# Cofunction

Sine and cosine are each other's cofunctions.

In mathematics, a function f is cofunction of a function g if f(A) = g(B) whenever A and B are complementary angles. This definition typically applies to trigonometric functions.[1]

For example, sine and cosine are cofunctions of each other (hence the "co" in "cosine"):

 ${\displaystyle \sin \left({\frac {\pi }{2}}-A\right)=\cos(A)}$ ${\displaystyle \cos \left({\frac {\pi }{2}}-A\right)=\sin(A)}$

The same is true of secant and cosecant and of tangent and cotangent:

 ${\displaystyle \sec \left({\frac {\pi }{2}}-A\right)=\csc(A)}$ ${\displaystyle \csc \left({\frac {\pi }{2}}-A\right)=\sec(A)}$ ${\displaystyle \tan \left({\frac {\pi }{2}}-A\right)=\cot(A)}$ ${\displaystyle \cot \left({\frac {\pi }{2}}-A\right)=\tan(A)}$

These equations are also known as the cofunction identities.[1]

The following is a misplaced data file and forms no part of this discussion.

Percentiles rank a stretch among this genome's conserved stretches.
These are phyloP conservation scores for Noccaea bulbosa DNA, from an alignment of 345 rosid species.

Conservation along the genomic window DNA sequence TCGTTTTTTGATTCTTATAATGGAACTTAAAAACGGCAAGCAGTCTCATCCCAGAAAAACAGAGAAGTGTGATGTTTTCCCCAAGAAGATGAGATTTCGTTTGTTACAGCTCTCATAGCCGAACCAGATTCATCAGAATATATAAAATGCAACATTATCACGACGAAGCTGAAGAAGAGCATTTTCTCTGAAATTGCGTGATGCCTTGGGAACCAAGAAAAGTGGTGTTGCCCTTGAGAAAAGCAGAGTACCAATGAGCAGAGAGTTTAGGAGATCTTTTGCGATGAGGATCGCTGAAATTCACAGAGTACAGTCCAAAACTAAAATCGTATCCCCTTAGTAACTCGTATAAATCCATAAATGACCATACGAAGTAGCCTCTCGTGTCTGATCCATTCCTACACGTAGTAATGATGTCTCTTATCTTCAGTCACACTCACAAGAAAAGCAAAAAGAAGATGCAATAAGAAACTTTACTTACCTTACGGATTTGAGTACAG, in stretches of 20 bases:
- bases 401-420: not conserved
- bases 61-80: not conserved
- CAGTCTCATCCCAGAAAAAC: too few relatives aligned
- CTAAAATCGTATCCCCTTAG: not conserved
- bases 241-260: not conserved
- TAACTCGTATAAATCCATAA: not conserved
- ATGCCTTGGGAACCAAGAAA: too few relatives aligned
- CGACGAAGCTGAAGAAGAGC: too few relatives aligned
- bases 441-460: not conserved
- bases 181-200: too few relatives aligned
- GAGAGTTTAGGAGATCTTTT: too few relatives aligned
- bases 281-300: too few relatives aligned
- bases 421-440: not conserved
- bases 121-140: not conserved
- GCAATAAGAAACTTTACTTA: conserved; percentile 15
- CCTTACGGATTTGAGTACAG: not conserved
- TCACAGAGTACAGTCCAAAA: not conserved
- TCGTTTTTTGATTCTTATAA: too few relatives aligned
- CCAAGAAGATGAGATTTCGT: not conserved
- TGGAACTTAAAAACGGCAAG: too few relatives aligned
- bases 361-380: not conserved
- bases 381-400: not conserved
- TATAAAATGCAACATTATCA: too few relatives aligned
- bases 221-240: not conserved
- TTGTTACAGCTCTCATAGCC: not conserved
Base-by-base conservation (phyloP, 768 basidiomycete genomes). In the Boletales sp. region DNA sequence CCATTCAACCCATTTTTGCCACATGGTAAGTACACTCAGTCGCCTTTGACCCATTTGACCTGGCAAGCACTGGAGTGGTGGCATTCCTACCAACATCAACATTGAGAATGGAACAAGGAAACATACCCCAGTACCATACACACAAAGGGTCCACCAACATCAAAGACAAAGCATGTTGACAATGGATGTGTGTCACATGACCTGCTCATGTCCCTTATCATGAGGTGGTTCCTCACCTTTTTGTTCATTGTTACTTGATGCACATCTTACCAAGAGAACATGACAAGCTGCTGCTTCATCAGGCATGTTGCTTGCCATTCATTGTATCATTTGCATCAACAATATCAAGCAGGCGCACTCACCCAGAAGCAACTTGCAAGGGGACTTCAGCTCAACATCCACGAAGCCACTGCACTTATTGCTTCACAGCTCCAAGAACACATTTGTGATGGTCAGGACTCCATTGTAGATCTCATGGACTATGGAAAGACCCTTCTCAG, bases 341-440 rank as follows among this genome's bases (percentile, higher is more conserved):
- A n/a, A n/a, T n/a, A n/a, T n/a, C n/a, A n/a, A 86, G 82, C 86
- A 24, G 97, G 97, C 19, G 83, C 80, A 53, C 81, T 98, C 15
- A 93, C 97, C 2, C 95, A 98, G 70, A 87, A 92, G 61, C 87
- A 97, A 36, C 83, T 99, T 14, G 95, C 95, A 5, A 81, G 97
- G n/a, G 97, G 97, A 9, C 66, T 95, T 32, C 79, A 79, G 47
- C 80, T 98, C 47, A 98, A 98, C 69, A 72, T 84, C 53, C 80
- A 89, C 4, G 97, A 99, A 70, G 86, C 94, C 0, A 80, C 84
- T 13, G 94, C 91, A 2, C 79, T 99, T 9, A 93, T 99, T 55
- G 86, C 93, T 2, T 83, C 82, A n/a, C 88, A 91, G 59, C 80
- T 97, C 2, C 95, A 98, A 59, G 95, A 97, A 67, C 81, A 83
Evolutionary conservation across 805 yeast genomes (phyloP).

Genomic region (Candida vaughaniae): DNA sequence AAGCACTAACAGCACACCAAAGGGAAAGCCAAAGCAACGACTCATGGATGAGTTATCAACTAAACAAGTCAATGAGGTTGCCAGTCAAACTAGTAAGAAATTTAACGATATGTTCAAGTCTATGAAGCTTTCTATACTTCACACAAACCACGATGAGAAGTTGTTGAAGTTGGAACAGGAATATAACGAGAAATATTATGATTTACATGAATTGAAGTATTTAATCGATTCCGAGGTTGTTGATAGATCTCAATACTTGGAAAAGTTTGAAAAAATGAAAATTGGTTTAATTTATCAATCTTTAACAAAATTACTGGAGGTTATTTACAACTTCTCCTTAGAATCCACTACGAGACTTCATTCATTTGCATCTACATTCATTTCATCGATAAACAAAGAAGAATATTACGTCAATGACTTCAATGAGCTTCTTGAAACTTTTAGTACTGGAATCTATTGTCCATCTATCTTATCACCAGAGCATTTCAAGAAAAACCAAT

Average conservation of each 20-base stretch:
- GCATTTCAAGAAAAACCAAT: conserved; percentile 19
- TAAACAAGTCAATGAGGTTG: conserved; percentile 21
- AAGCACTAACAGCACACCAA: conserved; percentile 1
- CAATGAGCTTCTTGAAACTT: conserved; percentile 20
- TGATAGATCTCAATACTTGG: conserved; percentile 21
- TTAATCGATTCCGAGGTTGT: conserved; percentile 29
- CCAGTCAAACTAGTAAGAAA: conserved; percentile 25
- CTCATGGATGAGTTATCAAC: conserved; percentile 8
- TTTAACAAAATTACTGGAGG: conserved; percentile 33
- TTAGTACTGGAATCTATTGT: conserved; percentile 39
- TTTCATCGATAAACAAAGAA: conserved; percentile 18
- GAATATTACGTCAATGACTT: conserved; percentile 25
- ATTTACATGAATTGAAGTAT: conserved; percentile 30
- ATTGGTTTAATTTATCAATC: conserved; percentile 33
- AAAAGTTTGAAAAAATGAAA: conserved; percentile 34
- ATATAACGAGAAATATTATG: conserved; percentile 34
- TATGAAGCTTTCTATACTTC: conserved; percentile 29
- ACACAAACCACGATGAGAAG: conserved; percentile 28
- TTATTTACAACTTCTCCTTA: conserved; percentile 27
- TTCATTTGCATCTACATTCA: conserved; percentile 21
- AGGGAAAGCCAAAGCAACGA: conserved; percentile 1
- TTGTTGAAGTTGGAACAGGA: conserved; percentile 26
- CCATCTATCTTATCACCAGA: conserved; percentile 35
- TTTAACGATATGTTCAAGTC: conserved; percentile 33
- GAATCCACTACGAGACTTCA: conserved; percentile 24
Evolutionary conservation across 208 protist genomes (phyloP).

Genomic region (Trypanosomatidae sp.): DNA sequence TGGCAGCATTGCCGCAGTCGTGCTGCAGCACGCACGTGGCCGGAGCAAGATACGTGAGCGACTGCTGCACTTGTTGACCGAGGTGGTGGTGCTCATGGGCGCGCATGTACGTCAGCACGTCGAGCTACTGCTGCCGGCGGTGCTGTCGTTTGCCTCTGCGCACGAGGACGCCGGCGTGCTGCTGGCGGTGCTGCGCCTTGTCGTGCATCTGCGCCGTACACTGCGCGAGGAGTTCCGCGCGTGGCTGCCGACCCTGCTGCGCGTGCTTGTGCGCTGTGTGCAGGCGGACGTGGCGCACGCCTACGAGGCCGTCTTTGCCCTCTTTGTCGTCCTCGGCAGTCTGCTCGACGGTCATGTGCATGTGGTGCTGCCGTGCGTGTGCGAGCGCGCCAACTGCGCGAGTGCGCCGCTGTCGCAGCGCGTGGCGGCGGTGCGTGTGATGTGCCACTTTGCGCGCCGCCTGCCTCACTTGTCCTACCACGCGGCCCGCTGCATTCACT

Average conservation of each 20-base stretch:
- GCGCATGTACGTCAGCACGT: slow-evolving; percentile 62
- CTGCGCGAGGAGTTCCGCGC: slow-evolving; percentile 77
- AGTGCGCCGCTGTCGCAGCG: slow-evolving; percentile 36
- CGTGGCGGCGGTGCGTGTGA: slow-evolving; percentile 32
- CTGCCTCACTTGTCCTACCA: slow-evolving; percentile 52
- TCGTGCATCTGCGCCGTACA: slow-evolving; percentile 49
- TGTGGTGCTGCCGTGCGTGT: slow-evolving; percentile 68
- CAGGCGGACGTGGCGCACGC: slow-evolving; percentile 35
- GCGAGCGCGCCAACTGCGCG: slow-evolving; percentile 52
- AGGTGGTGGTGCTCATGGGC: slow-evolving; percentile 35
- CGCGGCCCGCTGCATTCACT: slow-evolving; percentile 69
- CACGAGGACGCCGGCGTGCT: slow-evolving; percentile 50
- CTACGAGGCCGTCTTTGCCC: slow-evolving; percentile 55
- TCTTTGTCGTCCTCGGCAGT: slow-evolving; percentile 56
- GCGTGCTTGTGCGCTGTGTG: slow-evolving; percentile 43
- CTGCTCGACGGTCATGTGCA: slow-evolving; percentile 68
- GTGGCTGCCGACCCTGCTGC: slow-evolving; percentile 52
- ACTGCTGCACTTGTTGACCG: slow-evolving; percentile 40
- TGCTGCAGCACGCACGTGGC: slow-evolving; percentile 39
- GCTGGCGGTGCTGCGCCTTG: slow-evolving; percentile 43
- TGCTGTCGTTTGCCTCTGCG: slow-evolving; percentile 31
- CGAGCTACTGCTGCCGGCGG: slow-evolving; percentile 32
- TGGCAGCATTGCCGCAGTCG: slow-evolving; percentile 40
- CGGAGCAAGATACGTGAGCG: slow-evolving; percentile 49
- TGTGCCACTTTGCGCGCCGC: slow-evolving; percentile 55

This also holds true for the coversine (coversed sine, cvs), covercosine (coversed cosine, cvc), hacoversine (half-coversed sine, hcv), hacovercosine (half-coversed cosine, hcc) and excosecant (exterior cosecant, exc):

 ${\displaystyle \operatorname {cvs} \left({\frac {\pi }{2}}-A\right)=\operatorname {ver} (A)}$ ${\displaystyle \operatorname {cvc} \left({\frac {\pi }{2}}-A\right)=\operatorname {vcs} (A)}$ ${\displaystyle \operatorname {hcv} \left({\frac {\pi }{2}}-A\right)=\operatorname {hav} (A)}$ ${\displaystyle \operatorname {hcc} \left({\frac {\pi }{2}}-A\right)=\operatorname {hvc} (A)}$ ${\displaystyle \operatorname {exc} \left({\frac {\pi }{2}}-A\right)=\operatorname {exs} (A)}$